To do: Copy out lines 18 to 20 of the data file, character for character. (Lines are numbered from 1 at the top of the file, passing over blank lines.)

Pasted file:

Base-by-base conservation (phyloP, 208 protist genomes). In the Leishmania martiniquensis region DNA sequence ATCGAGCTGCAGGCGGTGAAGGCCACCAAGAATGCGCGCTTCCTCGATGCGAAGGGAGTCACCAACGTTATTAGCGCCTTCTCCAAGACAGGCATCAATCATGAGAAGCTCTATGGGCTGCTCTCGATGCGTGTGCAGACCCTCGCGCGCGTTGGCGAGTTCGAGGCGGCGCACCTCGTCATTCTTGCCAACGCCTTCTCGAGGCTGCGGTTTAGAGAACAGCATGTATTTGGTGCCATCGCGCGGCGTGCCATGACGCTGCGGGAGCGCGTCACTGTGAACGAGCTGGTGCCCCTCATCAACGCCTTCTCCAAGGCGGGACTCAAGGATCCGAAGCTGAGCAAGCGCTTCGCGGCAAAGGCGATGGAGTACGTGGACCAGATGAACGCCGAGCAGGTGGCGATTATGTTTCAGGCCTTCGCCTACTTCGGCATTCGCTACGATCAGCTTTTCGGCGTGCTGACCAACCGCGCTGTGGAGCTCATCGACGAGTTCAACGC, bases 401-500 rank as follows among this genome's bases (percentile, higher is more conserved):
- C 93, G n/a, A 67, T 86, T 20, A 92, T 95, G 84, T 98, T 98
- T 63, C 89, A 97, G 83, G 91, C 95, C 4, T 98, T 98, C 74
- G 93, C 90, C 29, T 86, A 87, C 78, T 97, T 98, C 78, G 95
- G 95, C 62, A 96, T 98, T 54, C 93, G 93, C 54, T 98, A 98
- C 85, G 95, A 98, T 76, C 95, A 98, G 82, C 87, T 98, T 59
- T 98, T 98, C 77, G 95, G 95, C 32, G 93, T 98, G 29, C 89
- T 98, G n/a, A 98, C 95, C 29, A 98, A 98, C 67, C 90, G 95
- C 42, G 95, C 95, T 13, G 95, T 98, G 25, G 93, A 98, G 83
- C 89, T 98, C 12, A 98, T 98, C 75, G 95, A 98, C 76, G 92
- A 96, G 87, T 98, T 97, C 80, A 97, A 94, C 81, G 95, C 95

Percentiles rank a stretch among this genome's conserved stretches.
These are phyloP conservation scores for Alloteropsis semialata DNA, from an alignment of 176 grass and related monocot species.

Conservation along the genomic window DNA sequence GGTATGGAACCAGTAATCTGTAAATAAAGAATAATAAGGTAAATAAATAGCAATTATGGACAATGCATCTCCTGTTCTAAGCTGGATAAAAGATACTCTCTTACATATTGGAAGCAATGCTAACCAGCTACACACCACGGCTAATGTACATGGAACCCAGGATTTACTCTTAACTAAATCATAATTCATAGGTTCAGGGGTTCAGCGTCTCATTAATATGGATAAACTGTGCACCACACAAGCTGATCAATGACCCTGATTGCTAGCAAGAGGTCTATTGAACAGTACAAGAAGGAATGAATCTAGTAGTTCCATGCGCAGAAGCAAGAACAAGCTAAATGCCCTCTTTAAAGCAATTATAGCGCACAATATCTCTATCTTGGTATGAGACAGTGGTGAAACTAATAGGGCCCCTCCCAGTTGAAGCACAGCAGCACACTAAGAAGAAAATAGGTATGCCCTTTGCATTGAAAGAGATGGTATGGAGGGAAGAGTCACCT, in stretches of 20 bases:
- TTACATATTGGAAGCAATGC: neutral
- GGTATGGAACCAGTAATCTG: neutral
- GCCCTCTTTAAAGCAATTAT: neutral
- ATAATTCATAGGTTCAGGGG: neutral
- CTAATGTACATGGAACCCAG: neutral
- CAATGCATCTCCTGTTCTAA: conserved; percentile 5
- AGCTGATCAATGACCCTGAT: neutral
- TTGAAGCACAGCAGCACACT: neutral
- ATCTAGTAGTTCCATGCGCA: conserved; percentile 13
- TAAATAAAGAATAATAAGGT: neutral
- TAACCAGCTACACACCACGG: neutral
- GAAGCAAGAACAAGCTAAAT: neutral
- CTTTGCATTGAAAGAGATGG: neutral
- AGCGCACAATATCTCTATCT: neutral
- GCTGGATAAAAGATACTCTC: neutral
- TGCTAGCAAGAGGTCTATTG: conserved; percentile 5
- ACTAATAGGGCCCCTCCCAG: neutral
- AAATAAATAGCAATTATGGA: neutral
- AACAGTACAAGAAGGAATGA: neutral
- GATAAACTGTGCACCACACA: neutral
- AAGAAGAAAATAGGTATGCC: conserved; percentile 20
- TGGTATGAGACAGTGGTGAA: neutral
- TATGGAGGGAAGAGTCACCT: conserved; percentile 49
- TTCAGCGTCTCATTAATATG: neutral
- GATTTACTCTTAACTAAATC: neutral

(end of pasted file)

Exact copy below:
- ATAATTCATAGGTTCAGGGG: neutral
- CTAATGTACATGGAACCCAG: neutral
- CAATGCATCTCCTGTTCTAA: conserved; percentile 5